Wednesday, January 10, 2007

One of the Worst Profs I Ever Had



While writing the last post, I was reminded of my crazy-ass Italian teacher from undergrad. So, I figured I'd write about her.

[I must warn you. This post is full of digressions. Sorry. I can't help it.]

I must start by telling you that my mother graduated with a degree in Italian from the same institution of higher learning I ended up attending (full academic scholarship = no choice but to go). Back in the archaic days of the mid-90s, for some reason my U. was still using the face-to-face method for class registration for the first quarter; after that, it was all by phone. Needless to say, I got screwed with my registration time and was one of the last of the 900 students in my class to go into the gym, running from table to table to get stickers saying I was in a class.

I go to the Italian Department table with every intention of signing up with this amazing professor both my mom and dad had for Italian. Unfortunately, through some weird set of circumstances that I still do not understand to this day, I ended up in La Pazza's class. (We'll just call her that, 'kay?)

La Pazza is a highly respected, award-winning poet in Italy. I know this because she won some award while I was taking her class and some of the best days of that quarter were when class was canceled because she was in Rome.

Anyway, I signed up for Italian I, this language that I had always wanted to take but they didn't offer it at my high school, so I got really screwed and took French instead. I actually wanted to take Spanish, but they put me in French. I wonder if I called my high school's registrar and told her what that led to--me getting a PhD in which I must know the French language--if she would not feel so bad about sticking people in their second choice classes? Of course, it took me, oh ten years to realize the good in having taken French. Okay. Moving on. I swear.

I take Italian I and we're in this great little 19th c. building in which my Dad says people used to smoke cigars and cigarettes during class when he was there, with windows overlooking these expansive gardens full of rose bushes and no air-conditioning. It's warm outside for most of fall quarter, so we all get into this classroom on the third floor and immediately open the windows. Inevitably, La Pazza would sashay through the door covered from head to toe in flowing garments, with about 20 scarves on and she'd immediately shut the damned windows, mumbling something about it being "chilly, no?" 'Scuse me? It's like 90 degrees outside and you're cold?!? And then we sat there for the longest hour and ten minutes of my life. Every Monday, Wednesday, and Friday. Baking in that room smelling of stank and boredom.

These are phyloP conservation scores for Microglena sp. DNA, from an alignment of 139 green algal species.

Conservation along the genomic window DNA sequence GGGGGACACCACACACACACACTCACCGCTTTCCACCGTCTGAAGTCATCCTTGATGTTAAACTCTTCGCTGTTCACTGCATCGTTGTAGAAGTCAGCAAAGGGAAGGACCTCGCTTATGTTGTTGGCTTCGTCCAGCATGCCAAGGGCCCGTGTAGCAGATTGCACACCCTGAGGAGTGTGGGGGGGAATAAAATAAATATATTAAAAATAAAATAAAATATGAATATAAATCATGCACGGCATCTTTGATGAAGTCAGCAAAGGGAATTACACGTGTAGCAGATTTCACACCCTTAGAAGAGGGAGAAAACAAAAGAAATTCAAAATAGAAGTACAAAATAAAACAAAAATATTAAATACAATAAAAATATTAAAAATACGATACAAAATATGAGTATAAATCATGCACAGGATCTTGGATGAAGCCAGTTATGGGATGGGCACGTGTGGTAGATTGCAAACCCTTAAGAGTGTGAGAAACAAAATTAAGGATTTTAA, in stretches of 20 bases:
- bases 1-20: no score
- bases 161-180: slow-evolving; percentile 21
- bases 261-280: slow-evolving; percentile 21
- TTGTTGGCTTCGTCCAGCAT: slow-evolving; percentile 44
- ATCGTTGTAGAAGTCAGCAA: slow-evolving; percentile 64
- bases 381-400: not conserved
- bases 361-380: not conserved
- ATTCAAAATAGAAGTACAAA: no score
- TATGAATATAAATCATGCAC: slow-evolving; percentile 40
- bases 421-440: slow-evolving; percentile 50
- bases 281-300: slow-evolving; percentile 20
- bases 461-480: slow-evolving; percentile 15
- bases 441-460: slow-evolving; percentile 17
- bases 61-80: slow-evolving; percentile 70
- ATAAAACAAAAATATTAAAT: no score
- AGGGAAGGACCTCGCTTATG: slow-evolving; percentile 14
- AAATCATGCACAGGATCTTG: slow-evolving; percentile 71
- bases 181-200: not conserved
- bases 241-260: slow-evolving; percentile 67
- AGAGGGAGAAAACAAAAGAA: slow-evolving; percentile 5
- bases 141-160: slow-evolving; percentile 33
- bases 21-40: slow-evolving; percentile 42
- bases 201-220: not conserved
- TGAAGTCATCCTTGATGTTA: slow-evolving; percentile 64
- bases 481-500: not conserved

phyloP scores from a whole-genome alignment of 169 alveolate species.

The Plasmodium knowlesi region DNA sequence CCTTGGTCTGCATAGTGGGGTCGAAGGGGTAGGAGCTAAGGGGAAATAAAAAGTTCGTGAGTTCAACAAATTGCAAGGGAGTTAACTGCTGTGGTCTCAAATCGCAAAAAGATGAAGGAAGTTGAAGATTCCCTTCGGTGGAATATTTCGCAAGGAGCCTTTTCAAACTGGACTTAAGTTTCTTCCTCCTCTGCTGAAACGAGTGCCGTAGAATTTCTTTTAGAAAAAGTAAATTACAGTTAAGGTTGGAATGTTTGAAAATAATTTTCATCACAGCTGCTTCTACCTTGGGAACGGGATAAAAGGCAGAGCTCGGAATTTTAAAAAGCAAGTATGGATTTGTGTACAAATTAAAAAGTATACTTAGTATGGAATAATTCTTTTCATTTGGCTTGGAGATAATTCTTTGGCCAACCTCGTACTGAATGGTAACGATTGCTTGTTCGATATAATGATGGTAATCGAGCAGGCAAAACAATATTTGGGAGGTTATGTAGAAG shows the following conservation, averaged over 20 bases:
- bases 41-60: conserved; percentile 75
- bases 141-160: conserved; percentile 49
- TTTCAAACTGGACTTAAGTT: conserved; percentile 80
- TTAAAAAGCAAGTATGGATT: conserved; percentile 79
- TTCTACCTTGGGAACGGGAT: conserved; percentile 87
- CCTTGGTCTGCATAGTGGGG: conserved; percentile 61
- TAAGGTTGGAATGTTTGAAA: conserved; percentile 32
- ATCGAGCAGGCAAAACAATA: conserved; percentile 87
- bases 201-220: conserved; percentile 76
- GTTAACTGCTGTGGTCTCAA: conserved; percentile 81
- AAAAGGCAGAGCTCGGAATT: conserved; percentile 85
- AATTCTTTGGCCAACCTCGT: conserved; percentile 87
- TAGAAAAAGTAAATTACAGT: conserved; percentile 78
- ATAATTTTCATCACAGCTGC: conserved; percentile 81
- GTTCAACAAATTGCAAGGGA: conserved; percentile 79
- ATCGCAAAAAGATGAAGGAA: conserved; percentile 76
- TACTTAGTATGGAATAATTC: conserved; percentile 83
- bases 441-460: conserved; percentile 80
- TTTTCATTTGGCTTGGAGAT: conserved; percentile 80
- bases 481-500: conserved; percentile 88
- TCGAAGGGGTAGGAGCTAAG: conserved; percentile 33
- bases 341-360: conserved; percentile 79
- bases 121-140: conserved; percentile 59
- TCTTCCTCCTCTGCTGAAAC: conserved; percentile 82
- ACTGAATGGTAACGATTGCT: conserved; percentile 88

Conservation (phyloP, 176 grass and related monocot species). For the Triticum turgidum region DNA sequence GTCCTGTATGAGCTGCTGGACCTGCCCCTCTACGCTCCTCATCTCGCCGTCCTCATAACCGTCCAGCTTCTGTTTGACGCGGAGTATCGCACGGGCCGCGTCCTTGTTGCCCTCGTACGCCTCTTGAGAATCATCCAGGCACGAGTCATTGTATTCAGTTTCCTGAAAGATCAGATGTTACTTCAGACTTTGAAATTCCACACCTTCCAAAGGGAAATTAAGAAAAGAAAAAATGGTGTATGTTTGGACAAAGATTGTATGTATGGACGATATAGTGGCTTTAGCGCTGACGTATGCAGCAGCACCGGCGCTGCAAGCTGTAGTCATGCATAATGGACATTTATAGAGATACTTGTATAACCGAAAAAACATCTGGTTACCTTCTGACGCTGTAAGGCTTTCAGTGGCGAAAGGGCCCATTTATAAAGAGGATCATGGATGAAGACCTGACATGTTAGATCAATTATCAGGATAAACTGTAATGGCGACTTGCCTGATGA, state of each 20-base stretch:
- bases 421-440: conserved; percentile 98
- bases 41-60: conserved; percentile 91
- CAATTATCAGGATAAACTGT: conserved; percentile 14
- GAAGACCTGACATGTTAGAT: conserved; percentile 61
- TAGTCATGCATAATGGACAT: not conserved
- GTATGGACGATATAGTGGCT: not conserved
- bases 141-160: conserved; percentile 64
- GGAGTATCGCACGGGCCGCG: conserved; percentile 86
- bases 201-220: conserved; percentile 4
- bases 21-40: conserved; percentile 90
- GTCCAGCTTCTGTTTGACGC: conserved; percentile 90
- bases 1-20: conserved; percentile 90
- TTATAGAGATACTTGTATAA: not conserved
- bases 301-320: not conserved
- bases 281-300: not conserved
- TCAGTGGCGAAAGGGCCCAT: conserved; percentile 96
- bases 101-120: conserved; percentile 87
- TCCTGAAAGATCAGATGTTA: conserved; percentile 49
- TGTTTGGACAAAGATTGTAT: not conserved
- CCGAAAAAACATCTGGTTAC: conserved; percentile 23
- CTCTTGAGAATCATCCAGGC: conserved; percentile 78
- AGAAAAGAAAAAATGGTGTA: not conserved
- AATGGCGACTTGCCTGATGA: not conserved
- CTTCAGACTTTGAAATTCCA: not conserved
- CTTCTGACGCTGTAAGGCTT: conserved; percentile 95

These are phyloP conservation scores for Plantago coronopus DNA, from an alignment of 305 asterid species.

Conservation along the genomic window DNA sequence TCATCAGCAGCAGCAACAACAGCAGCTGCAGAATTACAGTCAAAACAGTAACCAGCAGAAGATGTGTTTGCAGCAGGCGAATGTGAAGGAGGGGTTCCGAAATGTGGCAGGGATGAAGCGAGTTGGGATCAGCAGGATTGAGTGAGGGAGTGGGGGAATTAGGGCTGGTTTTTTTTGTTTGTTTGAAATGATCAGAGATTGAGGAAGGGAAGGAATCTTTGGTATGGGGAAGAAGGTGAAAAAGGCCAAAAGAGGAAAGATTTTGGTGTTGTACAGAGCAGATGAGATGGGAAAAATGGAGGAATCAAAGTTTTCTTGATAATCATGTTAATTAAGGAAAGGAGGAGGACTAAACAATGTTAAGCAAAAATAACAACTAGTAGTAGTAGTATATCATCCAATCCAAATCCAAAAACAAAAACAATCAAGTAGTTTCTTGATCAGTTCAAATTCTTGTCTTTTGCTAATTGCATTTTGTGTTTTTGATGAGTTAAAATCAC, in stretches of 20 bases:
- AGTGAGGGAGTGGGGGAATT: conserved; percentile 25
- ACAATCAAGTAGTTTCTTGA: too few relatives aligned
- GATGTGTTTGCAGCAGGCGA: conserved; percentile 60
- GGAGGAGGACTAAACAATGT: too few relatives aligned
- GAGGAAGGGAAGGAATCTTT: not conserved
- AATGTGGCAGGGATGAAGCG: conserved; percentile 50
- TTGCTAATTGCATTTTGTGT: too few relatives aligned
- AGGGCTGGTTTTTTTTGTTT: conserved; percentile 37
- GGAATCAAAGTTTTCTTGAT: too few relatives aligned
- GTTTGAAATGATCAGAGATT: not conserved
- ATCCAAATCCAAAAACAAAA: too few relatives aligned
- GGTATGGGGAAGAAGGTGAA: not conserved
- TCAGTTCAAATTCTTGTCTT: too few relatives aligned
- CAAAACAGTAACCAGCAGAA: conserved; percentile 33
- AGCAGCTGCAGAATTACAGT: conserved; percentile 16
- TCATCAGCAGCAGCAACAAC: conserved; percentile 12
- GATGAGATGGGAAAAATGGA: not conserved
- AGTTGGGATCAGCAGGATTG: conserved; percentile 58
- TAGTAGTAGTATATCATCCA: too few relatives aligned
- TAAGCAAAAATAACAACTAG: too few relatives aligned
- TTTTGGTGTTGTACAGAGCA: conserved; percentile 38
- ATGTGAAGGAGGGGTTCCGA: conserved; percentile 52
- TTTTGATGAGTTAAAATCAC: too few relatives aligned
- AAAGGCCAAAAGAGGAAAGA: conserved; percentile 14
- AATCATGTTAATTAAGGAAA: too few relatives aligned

We tried to convince her over the 3 quarters (yes, 3. don't ask.) that I was in her class to no avail. She was cold and would have those windows closed, even if Dante himself told her she should open them because she'd move up a couple of levels in hell.

And there were those would-be glorious days. Those days when we finished early and we all looked at her with hope brimming in our eyes. "Per piacere, La Pazza! Let us out early! Class is over in 7 minutes anyway!" Ah, those days! She would just look about the room somewhat blankly, after checking her watch and then...and then! She would tell us to turn to the next chapter and read quietly. Until the goddamned class was over.

But then, I learned the trick. Oh yes. I hated that class so much (not Italian, mind you, just the class) that I learned that as long as I regularly attended the first and last 2 weeks of class and any midterm/quiz day, I could still get an A. I mean, yeah, I had to study and shit on my own, which was fine. As long as I did well on my tests, I got an A. It was better than sitting in that room and I still went for more than half the class days (she says defensively). I know, I know, I was a bad student who was not upholding the Jesuit ideals of learning, but don't hire people like that! Sheesh!

That is why to this day, I will NEVER make my students stay if we are done with everything we have to do. Fie on all of those people who say you must keep them so they do not expect to get out early all the time! I refuse to subject others to such cruelty.

amen.

1 comment:

Rebecca said...

Wow, who else would give me the much-welcome distraction of reading about a crazy menopausal Italian teacher.

I hope you have a good weekend. I'm spending quality time with Durand's Rationale Divinorum Officiorum...a fascinating read, I assure you. Yes, you guessed it...back to EVIL CHAPTER ONE. If I get through this one I don't really care about the rest of the damn dissertation (ok, so not really).